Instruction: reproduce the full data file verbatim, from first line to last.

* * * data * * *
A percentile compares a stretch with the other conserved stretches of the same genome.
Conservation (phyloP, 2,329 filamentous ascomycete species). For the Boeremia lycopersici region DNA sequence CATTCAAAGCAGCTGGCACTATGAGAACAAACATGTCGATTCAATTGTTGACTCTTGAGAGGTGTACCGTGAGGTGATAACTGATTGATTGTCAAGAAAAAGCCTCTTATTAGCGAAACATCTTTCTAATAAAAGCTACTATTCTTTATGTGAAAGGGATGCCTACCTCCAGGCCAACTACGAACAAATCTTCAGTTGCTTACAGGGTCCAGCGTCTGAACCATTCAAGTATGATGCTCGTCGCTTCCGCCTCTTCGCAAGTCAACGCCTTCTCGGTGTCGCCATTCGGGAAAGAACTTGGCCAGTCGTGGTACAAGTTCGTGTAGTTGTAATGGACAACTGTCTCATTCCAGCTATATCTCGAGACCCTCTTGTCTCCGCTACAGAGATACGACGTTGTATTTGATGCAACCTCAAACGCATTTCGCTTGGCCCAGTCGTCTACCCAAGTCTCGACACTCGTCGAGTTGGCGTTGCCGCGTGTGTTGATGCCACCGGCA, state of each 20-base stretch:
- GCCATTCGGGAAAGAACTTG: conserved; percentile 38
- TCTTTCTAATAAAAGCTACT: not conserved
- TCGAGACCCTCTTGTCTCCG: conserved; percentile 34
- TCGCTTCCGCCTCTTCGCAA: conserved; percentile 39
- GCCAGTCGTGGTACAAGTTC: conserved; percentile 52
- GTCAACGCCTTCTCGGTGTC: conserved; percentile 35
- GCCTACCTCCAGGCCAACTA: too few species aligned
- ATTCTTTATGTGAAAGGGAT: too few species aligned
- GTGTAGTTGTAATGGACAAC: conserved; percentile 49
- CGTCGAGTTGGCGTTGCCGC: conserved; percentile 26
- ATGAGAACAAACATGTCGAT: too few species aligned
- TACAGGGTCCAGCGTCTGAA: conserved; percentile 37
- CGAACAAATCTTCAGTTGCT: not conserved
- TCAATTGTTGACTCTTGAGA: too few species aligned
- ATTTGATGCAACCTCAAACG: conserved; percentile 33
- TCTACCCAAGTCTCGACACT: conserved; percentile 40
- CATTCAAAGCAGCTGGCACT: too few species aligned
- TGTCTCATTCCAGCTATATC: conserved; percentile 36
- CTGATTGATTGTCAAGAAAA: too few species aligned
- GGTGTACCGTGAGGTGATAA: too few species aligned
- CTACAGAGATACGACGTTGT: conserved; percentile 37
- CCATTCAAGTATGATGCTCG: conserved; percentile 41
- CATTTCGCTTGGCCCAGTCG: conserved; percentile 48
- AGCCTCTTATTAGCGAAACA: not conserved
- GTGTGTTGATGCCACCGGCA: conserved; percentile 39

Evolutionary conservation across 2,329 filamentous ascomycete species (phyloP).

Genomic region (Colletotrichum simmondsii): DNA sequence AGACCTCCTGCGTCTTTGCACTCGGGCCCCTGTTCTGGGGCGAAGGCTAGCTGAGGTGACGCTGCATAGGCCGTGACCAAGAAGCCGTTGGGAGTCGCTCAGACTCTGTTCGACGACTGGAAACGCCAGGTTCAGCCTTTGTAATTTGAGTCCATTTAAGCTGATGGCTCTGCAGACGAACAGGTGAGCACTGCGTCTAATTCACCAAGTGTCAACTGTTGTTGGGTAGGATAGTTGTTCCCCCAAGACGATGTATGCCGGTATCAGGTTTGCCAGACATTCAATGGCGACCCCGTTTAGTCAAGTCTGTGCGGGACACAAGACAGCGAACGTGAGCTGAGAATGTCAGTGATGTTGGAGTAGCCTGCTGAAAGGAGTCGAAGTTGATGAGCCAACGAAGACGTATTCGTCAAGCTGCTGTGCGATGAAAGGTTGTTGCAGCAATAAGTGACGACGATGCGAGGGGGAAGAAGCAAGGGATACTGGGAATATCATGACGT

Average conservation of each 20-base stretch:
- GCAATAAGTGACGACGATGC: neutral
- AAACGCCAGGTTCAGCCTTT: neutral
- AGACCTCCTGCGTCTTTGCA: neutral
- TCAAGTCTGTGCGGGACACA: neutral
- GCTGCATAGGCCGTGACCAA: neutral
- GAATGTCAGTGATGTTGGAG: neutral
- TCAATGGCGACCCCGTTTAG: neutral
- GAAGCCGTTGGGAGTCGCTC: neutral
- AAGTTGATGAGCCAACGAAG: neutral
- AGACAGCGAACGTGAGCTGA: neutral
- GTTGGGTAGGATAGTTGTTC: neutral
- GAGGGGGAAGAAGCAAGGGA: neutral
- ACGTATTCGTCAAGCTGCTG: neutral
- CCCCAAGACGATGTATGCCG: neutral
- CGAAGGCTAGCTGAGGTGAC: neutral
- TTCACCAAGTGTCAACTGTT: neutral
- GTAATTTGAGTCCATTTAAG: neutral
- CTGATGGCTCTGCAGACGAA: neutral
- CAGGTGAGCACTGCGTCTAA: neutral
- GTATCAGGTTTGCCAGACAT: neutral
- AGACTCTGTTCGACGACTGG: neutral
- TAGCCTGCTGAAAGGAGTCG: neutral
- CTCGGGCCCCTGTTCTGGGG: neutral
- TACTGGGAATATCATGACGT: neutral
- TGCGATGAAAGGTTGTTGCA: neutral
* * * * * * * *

A percentile compares a stretch with the other conserved stretches of the same genome.
Conservation (phyloP, 2,329 filamentous ascomycete species). For the Boeremia lycopersici region DNA sequence CATTCAAAGCAGCTGGCACTATGAGAACAAACATGTCGATTCAATTGTTGACTCTTGAGAGGTGTACCGTGAGGTGATAACTGATTGATTGTCAAGAAAAAGCCTCTTATTAGCGAAACATCTTTCTAATAAAAGCTACTATTCTTTATGTGAAAGGGATGCCTACCTCCAGGCCAACTACGAACAAATCTTCAGTTGCTTACAGGGTCCAGCGTCTGAACCATTCAAGTATGATGCTCGTCGCTTCCGCCTCTTCGCAAGTCAACGCCTTCTCGGTGTCGCCATTCGGGAAAGAACTTGGCCAGTCGTGGTACAAGTTCGTGTAGTTGTAATGGACAACTGTCTCATTCCAGCTATATCTCGAGACCCTCTTGTCTCCGCTACAGAGATACGACGTTGTATTTGATGCAACCTCAAACGCATTTCGCTTGGCCCAGTCGTCTACCCAAGTCTCGACACTCGTCGAGTTGGCGTTGCCGCGTGTGTTGATGCCACCGGCA, state of each 20-base stretch:
- GCCATTCGGGAAAGAACTTG: conserved; percentile 38
- TCTTTCTAATAAAAGCTACT: not conserved
- TCGAGACCCTCTTGTCTCCG: conserved; percentile 34
- TCGCTTCCGCCTCTTCGCAA: conserved; percentile 39
- GCCAGTCGTGGTACAAGTTC: conserved; percentile 52
- GTCAACGCCTTCTCGGTGTC: conserved; percentile 35
- GCCTACCTCCAGGCCAACTA: too few species aligned
- ATTCTTTATGTGAAAGGGAT: too few species aligned
- GTGTAGTTGTAATGGACAAC: conserved; percentile 49
- CGTCGAGTTGGCGTTGCCGC: conserved; percentile 26
- ATGAGAACAAACATGTCGAT: too few species aligned
- TACAGGGTCCAGCGTCTGAA: conserved; percentile 37
- CGAACAAATCTTCAGTTGCT: not conserved
- TCAATTGTTGACTCTTGAGA: too few species aligned
- ATTTGATGCAACCTCAAACG: conserved; percentile 33
- TCTACCCAAGTCTCGACACT: conserved; percentile 40
- CATTCAAAGCAGCTGGCACT: too few species aligned
- TGTCTCATTCCAGCTATATC: conserved; percentile 36
- CTGATTGATTGTCAAGAAAA: too few species aligned
- GGTGTACCGTGAGGTGATAA: too few species aligned
- CTACAGAGATACGACGTTGT: conserved; percentile 37
- CCATTCAAGTATGATGCTCG: conserved; percentile 41
- CATTTCGCTTGGCCCAGTCG: conserved; percentile 48
- AGCCTCTTATTAGCGAAACA: not conserved
- GTGTGTTGATGCCACCGGCA: conserved; percentile 39

Evolutionary conservation across 2,329 filamentous ascomycete species (phyloP).

Genomic region (Colletotrichum simmondsii): DNA sequence AGACCTCCTGCGTCTTTGCACTCGGGCCCCTGTTCTGGGGCGAAGGCTAGCTGAGGTGACGCTGCATAGGCCGTGACCAAGAAGCCGTTGGGAGTCGCTCAGACTCTGTTCGACGACTGGAAACGCCAGGTTCAGCCTTTGTAATTTGAGTCCATTTAAGCTGATGGCTCTGCAGACGAACAGGTGAGCACTGCGTCTAATTCACCAAGTGTCAACTGTTGTTGGGTAGGATAGTTGTTCCCCCAAGACGATGTATGCCGGTATCAGGTTTGCCAGACATTCAATGGCGACCCCGTTTAGTCAAGTCTGTGCGGGACACAAGACAGCGAACGTGAGCTGAGAATGTCAGTGATGTTGGAGTAGCCTGCTGAAAGGAGTCGAAGTTGATGAGCCAACGAAGACGTATTCGTCAAGCTGCTGTGCGATGAAAGGTTGTTGCAGCAATAAGTGACGACGATGCGAGGGGGAAGAAGCAAGGGATACTGGGAATATCATGACGT

Average conservation of each 20-base stretch:
- GCAATAAGTGACGACGATGC: neutral
- AAACGCCAGGTTCAGCCTTT: neutral
- AGACCTCCTGCGTCTTTGCA: neutral
- TCAAGTCTGTGCGGGACACA: neutral
- GCTGCATAGGCCGTGACCAA: neutral
- GAATGTCAGTGATGTTGGAG: neutral
- TCAATGGCGACCCCGTTTAG: neutral
- GAAGCCGTTGGGAGTCGCTC: neutral
- AAGTTGATGAGCCAACGAAG: neutral
- AGACAGCGAACGTGAGCTGA: neutral
- GTTGGGTAGGATAGTTGTTC: neutral
- GAGGGGGAAGAAGCAAGGGA: neutral
- ACGTATTCGTCAAGCTGCTG: neutral
- CCCCAAGACGATGTATGCCG: neutral
- CGAAGGCTAGCTGAGGTGAC: neutral
- TTCACCAAGTGTCAACTGTT: neutral
- GTAATTTGAGTCCATTTAAG: neutral
- CTGATGGCTCTGCAGACGAA: neutral
- CAGGTGAGCACTGCGTCTAA: neutral
- GTATCAGGTTTGCCAGACAT: neutral
- AGACTCTGTTCGACGACTGG: neutral
- TAGCCTGCTGAAAGGAGTCG: neutral
- CTCGGGCCCCTGTTCTGGGG: neutral
- TACTGGGAATATCATGACGT: neutral
- TGCGATGAAAGGTTGTTGCA: neutral